Anthony Ivy

When Anthony Ivy suffered recurring injuries while trying to make the big time as a cornerback with the National Football League, he knew he had to come up with an alternative plan for career success.

A football player with the University of Tennessee at Martin and then with the Canadian and Arena football leagues until injuries sidelined him, the 31-year-old resident of Chicago’s Garfield Park tried working in a factory, making sales calls and becoming a commodities trader before settling on the idea of doing good as a real estate developer.

“My grades weren’t great because I’d put all my eggs in one basket in college, which was football. Roosevelt’s Marshall Bennett Institute of Real Estate gave me a chance, and I’ll be forever grateful,” said Ivy, who receives a Master’s of Science in Real Estate from Roosevelt on May 5.

Entering Roosevelt’s real estate program on probation in 2015, Ivy worked hard to keep his grades up, and took what he had learned to start a real estate company, African Community Builders, LLC, which has a goal of uplifting low-income communities through redevelopment.

“There are not a lot of companies out there willing to invest in dilapidated properties that won’t easily turn a profit,” said Ivy. “My idea is to engage members of low-income communities in investing in these properties and in turning around their communities.”

Ivy was the recipient of a Northern Builders Scholarship, supported by Jim and Brenda Grusecki, who also provided the Roosevelt student with mentors. With the help of University of Chicago’s Institute of Justice and Chicago’s Winston & Strawn law firm, Ivy also is in the process of setting up his company to take investments from community members using a crowdfunding platform.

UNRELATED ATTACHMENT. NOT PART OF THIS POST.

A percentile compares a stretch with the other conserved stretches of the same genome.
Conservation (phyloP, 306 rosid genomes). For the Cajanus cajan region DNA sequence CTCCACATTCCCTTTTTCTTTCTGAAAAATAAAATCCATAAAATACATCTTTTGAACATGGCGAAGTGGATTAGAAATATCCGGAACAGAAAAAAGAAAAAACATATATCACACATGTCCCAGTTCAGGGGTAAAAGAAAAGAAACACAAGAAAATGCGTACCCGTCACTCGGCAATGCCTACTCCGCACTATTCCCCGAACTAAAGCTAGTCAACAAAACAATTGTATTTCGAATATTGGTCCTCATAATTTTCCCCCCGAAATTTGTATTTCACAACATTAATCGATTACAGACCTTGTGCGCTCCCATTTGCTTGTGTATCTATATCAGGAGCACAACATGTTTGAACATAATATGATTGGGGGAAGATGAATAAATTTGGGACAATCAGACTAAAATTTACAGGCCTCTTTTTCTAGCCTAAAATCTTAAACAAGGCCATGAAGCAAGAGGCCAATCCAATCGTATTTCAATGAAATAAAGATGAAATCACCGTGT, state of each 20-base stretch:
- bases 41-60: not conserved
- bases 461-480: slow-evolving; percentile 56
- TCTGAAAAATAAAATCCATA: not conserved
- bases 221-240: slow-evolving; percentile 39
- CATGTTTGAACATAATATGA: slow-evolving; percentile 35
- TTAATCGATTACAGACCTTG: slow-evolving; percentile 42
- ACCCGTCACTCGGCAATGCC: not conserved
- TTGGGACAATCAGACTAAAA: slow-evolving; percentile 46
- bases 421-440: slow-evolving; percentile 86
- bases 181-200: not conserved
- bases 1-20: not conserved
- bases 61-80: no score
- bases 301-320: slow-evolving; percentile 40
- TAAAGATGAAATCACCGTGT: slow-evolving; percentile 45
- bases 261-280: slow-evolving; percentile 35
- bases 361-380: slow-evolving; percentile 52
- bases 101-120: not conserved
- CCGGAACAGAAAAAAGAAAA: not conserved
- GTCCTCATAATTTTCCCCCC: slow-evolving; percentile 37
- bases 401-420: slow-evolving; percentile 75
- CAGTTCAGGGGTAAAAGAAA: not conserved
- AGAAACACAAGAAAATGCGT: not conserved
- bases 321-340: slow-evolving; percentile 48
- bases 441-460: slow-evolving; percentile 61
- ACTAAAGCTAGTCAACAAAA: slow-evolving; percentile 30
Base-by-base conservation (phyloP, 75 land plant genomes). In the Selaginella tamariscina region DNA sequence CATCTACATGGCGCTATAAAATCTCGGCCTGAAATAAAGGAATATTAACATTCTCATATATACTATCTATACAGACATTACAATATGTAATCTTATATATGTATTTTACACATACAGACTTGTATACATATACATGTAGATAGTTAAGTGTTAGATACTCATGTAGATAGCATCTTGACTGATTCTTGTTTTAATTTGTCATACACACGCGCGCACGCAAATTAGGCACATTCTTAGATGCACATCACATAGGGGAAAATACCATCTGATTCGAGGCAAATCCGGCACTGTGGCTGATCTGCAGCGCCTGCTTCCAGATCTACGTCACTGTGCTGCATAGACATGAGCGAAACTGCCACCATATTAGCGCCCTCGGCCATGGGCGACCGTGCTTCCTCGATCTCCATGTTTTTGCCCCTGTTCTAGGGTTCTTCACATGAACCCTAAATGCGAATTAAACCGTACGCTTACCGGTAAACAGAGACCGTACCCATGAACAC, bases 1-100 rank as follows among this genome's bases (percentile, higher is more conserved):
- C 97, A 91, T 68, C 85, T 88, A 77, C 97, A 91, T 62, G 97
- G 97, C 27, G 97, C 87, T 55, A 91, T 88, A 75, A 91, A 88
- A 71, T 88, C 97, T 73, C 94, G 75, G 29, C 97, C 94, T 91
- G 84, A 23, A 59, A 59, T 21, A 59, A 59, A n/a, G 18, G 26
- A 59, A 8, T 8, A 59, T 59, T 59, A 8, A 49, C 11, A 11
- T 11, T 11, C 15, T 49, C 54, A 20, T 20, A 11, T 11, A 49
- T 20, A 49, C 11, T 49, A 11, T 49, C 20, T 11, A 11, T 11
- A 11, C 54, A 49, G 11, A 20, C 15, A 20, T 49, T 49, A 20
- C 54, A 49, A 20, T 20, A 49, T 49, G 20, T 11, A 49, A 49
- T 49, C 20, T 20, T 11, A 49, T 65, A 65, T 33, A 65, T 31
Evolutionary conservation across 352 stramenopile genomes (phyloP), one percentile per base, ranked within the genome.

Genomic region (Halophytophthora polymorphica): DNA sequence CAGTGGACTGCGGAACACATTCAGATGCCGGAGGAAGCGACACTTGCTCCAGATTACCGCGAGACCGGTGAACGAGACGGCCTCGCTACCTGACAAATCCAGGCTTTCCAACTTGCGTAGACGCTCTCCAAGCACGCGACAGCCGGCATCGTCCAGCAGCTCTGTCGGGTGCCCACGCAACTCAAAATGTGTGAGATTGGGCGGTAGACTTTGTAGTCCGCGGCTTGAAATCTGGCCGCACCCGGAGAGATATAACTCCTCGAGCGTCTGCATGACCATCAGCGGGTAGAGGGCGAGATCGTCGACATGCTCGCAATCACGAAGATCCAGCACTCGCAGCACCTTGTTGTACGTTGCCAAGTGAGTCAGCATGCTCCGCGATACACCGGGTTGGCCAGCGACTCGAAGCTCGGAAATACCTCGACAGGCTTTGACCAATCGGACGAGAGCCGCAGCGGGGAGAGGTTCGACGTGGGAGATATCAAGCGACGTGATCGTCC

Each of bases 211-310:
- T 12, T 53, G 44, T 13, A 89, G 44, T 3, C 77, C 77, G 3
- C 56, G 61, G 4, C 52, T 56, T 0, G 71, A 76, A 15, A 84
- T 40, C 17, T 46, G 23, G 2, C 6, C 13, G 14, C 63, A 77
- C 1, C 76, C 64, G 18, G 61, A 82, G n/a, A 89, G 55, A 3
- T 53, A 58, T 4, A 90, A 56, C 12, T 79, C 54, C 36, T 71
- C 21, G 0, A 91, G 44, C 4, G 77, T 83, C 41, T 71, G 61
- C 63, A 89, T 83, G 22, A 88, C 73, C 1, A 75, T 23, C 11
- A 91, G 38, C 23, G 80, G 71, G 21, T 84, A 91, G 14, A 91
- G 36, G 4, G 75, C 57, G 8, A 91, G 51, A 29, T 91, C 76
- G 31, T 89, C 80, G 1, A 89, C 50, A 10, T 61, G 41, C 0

Enlisting help from Yves Lafontant, who also graduates this month from Roosevelt’s real estate program, and Immanuel Howell-Bey, a Roosevelt MBA student with a concentration in marketing, Ivy is beginning to look for properties in low-income areas that have potential for community redevelopment.

“We’re going to go out and involve people at block clubs, CAPS meetings, neighborhood association gatherings and will be using phone apps like 'Next Door' and 'EveryBlock,'” said Howell-Bey. “Something has to change in areas that are rundown on the city’s south side, and it has to start with people in communities who are willing to step up and get involved with redevelopment.”

Ivy, who will be leading the charge as president of African Community Builders, also plans to continue as a Roosevelt student in the new Master of Arts in Community Development and Action program that begins in the fall.

“I’m interested in linking community development with real estate and crowdfunding. I’m in love with the idea of turning around communities just as much as I once loved football,” said Ivy.

His new company already is beginning revitalization on properties in south suburban Riverdale, Ill. and in Chicago’s Grand Crossing neighborhood, using conventional investment methods. He believes it will take at least a year to position the new company with enough successfully redeveloped properties and potential investment opportunities before crowdfunding is introduced as an investment tool.

“We are proud that Anthony is incorporating social justice work, which is at the core of a Roosevelt education, into his plans for his own real estate development company. This is just one of the many ways that our real estate graduates are excelling,” said Jon DeVries, director of Roosevelt’s Marshall Bennett Institute of Real Estate.

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